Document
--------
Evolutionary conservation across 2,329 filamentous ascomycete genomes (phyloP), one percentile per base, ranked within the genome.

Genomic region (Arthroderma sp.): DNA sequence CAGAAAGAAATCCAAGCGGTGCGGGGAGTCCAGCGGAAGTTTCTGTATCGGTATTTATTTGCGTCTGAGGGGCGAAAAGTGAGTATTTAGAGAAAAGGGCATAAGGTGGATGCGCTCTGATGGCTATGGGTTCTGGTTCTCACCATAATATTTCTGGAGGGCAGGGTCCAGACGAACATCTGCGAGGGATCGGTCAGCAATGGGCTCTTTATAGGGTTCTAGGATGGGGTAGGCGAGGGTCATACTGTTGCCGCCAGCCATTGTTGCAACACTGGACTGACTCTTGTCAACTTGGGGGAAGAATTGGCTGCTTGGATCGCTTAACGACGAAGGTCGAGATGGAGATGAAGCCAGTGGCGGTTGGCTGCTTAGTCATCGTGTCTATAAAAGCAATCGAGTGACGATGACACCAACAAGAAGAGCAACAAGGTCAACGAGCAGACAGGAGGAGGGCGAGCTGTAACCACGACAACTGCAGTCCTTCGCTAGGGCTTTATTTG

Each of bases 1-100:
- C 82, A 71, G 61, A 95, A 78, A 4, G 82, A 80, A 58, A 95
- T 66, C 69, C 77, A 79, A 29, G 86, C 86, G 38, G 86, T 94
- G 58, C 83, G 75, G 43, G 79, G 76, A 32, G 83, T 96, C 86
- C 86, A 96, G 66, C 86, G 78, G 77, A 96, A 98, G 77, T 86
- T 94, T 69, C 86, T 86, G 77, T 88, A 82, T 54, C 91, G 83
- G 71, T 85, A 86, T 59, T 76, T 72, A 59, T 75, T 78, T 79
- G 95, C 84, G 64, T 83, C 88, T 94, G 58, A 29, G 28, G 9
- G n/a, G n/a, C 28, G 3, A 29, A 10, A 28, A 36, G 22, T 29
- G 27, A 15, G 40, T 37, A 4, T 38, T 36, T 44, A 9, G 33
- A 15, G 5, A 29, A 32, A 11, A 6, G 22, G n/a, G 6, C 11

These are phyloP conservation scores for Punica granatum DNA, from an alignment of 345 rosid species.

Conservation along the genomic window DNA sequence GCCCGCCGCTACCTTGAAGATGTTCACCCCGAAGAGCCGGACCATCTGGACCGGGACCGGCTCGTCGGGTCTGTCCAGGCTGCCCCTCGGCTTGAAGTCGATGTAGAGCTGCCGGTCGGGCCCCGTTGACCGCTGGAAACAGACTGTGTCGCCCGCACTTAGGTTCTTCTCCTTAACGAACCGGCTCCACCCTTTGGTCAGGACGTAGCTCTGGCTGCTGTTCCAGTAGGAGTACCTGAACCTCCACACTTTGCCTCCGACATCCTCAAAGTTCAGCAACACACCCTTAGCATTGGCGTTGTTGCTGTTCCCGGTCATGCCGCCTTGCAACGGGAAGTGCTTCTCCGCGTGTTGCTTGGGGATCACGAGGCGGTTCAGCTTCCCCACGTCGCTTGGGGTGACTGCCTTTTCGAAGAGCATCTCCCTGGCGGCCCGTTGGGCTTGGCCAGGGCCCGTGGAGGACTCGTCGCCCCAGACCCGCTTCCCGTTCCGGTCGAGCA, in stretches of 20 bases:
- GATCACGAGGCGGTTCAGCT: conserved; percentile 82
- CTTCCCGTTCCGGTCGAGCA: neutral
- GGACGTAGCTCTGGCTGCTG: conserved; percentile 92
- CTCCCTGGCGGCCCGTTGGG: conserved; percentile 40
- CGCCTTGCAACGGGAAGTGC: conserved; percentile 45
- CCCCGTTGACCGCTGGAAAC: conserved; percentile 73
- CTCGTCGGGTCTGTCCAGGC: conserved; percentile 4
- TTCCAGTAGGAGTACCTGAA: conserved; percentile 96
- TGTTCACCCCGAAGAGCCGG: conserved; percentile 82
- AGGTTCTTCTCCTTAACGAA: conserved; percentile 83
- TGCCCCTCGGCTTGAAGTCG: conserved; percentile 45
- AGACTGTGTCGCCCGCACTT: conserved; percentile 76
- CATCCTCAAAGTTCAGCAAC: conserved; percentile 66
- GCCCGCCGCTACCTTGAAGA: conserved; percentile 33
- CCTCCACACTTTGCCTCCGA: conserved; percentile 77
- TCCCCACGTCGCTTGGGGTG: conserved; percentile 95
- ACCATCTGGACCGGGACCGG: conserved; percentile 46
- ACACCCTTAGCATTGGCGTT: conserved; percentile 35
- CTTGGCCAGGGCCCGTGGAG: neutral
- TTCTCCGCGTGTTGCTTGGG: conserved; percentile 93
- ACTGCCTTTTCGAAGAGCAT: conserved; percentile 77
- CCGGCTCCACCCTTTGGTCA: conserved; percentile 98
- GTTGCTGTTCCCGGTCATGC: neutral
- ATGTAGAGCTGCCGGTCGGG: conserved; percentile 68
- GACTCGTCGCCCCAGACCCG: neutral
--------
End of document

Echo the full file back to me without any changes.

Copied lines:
Evolutionary conservation across 2,329 filamentous ascomycete genomes (phyloP), one percentile per base, ranked within the genome.

Genomic region (Arthroderma sp.): DNA sequence CAGAAAGAAATCCAAGCGGTGCGGGGAGTCCAGCGGAAGTTTCTGTATCGGTATTTATTTGCGTCTGAGGGGCGAAAAGTGAGTATTTAGAGAAAAGGGCATAAGGTGGATGCGCTCTGATGGCTATGGGTTCTGGTTCTCACCATAATATTTCTGGAGGGCAGGGTCCAGACGAACATCTGCGAGGGATCGGTCAGCAATGGGCTCTTTATAGGGTTCTAGGATGGGGTAGGCGAGGGTCATACTGTTGCCGCCAGCCATTGTTGCAACACTGGACTGACTCTTGTCAACTTGGGGGAAGAATTGGCTGCTTGGATCGCTTAACGACGAAGGTCGAGATGGAGATGAAGCCAGTGGCGGTTGGCTGCTTAGTCATCGTGTCTATAAAAGCAATCGAGTGACGATGACACCAACAAGAAGAGCAACAAGGTCAACGAGCAGACAGGAGGAGGGCGAGCTGTAACCACGACAACTGCAGTCCTTCGCTAGGGCTTTATTTG

Each of bases 1-100:
- C 82, A 71, G 61, A 95, A 78, A 4, G 82, A 80, A 58, A 95
- T 66, C 69, C 77, A 79, A 29, G 86, C 86, G 38, G 86, T 94
- G 58, C 83, G 75, G 43, G 79, G 76, A 32, G 83, T 96, C 86
- C 86, A 96, G 66, C 86, G 78, G 77, A 96, A 98, G 77, T 86
- T 94, T 69, C 86, T 86, G 77, T 88, A 82, T 54, C 91, G 83
- G 71, T 85, A 86, T 59, T 76, T 72, A 59, T 75, T 78, T 79
- G 95, C 84, G 64, T 83, C 88, T 94, G 58, A 29, G 28, G 9
- G n/a, G n/a, C 28, G 3, A 29, A 10, A 28, A 36, G 22, T 29
- G 27, A 15, G 40, T 37, A 4, T 38, T 36, T 44, A 9, G 33
- A 15, G 5, A 29, A 32, A 11, A 6, G 22, G n/a, G 6, C 11

These are phyloP conservation scores for Punica granatum DNA, from an alignment of 345 rosid species.

Conservation along the genomic window DNA sequence GCCCGCCGCTACCTTGAAGATGTTCACCCCGAAGAGCCGGACCATCTGGACCGGGACCGGCTCGTCGGGTCTGTCCAGGCTGCCCCTCGGCTTGAAGTCGATGTAGAGCTGCCGGTCGGGCCCCGTTGACCGCTGGAAACAGACTGTGTCGCCCGCACTTAGGTTCTTCTCCTTAACGAACCGGCTCCACCCTTTGGTCAGGACGTAGCTCTGGCTGCTGTTCCAGTAGGAGTACCTGAACCTCCACACTTTGCCTCCGACATCCTCAAAGTTCAGCAACACACCCTTAGCATTGGCGTTGTTGCTGTTCCCGGTCATGCCGCCTTGCAACGGGAAGTGCTTCTCCGCGTGTTGCTTGGGGATCACGAGGCGGTTCAGCTTCCCCACGTCGCTTGGGGTGACTGCCTTTTCGAAGAGCATCTCCCTGGCGGCCCGTTGGGCTTGGCCAGGGCCCGTGGAGGACTCGTCGCCCCAGACCCGCTTCCCGTTCCGGTCGAGCA, in stretches of 20 bases:
- GATCACGAGGCGGTTCAGCT: conserved; percentile 82
- CTTCCCGTTCCGGTCGAGCA: neutral
- GGACGTAGCTCTGGCTGCTG: conserved; percentile 92
- CTCCCTGGCGGCCCGTTGGG: conserved; percentile 40
- CGCCTTGCAACGGGAAGTGC: conserved; percentile 45
- CCCCGTTGACCGCTGGAAAC: conserved; percentile 73
- CTCGTCGGGTCTGTCCAGGC: conserved; percentile 4
- TTCCAGTAGGAGTACCTGAA: conserved; percentile 96
- TGTTCACCCCGAAGAGCCGG: conserved; percentile 82
- AGGTTCTTCTCCTTAACGAA: conserved; percentile 83
- TGCCCCTCGGCTTGAAGTCG: conserved; percentile 45
- AGACTGTGTCGCCCGCACTT: conserved; percentile 76
- CATCCTCAAAGTTCAGCAAC: conserved; percentile 66
- GCCCGCCGCTACCTTGAAGA: conserved; percentile 33
- CCTCCACACTTTGCCTCCGA: conserved; percentile 77
- TCCCCACGTCGCTTGGGGTG: conserved; percentile 95
- ACCATCTGGACCGGGACCGG: conserved; percentile 46
- ACACCCTTAGCATTGGCGTT: conserved; percentile 35
- CTTGGCCAGGGCCCGTGGAG: neutral
- TTCTCCGCGTGTTGCTTGGG: conserved; percentile 93
- ACTGCCTTTTCGAAGAGCAT: conserved; percentile 77
- CCGGCTCCACCCTTTGGTCA: conserved; percentile 98
- GTTGCTGTTCCCGGTCATGC: neutral
- ATGTAGAGCTGCCGGTCGGG: conserved; percentile 68
- GACTCGTCGCCCCAGACCCG: neutral